Improving the health of your gut microbiome may be simpler than you thought, wiping out dengue fever, and can the amount of blue light you consume effect your eyesight?
(Earth.com, 8/6/2018, Kay Vandette)
Dengue fever, a mosquito-borne disease that ranks as the leading cause of illness and death in the subtropics and tropics, finally has a potent microbial foe. Four years ago, researchers infected the Aedes aegypti mosquitoes responsible for spreading dengue with a bacteria called Wolbachia that prevents mosquitoes from spreading dengue to humans. Then they then released four million anti-virus mosquitos in Townsville, Australia where dengue fever is rampant. Eventually, the infected mosquitoes bred with wild mosquitos and the virus-inhibiting bacteria spread to the offspring, continuing to keep dengue at bay. The good news? The city of Townsville has not had a single case of dengue in the four years since the Wolbachia mosquitoes were first introduced
(GEN News Highlights, 8/7/2018)
The meaning of putting a cherry on top means metaphorically that something small and special is added to something else that is also very nice to make it just that much more enriched. Well, new evidence from investigators at the University of Arkansas suggests that Montmorency tart cherries can be added to the list of gut-friendly foods and may play an important role in improving gut health. Researchers conducted both human and laboratory experiments to determine the impact of Montmorency tart cherries on the microbiome. In the human trial, nine healthy adults, 23-30 years old, drank 8 ounces of Montmorency tart cherry juice (from concentrate) daily for five days. These individuals were nonsmokers and had not taken antibiotics (which can affect the microbiome) in the 12 weeks prior and during the study. Using stool samples, the participants’ microbiome was analyzed before and after the dietary intervention, and food frequency questionnaires were used to evaluate their overall diet.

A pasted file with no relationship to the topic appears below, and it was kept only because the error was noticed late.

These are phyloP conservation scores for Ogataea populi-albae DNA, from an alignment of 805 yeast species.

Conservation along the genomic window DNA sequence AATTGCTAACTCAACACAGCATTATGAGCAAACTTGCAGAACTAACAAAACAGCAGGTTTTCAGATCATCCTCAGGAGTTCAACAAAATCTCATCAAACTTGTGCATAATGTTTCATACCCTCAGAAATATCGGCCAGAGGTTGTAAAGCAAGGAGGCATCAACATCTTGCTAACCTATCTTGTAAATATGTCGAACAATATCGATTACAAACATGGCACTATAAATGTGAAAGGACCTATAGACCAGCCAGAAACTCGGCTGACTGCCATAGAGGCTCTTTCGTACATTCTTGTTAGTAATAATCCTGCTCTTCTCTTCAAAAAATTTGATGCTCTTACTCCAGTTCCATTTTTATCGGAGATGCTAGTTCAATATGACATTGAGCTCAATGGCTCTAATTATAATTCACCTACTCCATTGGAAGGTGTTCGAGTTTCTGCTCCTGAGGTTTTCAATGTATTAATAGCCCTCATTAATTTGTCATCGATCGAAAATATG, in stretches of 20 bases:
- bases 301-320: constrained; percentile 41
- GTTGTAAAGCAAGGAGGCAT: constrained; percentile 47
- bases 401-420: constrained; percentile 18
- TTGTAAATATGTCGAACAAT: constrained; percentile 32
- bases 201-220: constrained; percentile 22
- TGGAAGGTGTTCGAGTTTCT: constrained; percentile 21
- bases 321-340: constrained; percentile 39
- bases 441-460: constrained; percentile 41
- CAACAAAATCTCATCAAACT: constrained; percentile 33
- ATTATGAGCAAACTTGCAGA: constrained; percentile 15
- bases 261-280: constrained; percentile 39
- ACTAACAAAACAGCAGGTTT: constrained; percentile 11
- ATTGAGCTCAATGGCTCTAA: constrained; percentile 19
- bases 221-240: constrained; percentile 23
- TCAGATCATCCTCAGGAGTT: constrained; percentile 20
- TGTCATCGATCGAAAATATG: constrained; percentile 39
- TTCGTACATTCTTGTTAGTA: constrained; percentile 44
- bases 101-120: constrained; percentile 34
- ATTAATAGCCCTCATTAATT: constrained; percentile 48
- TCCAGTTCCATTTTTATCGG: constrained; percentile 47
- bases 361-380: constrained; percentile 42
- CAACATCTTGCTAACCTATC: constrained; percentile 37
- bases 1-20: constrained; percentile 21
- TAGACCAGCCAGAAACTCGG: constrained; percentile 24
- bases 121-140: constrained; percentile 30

(Lab Roots, 8/9/2018, Brenda Kelley Kim)
It might be time to put down those smartphones because blue light is all around us in the digital devices we use. From cell phones and tablets to laptops and video games, the amount of blue light the average person is exposed to every day can add up to dangerous levels. A new study from researchers at the University of Toledo suggests that all this exposure to digital light sources could lead to more cases of macular degeneration, a common cause of blindness in the US. The researchers at UT found that shining blue light on retinal causes it to malfunction, in a bad way. Rather than triggering the photoreceptor cells, blue light causes retinal to create molecules in the photoreceptor cells that are deadly. When these molecules cause enough photoreceptor cells to die, vision is impaired and eventually blindness results. Photoreceptor cells are finite. Once they are gone, the body does not regenerate them, so keeping them healthy and functional is vital.
—Compiled by Social Media Specialist Jillian Scola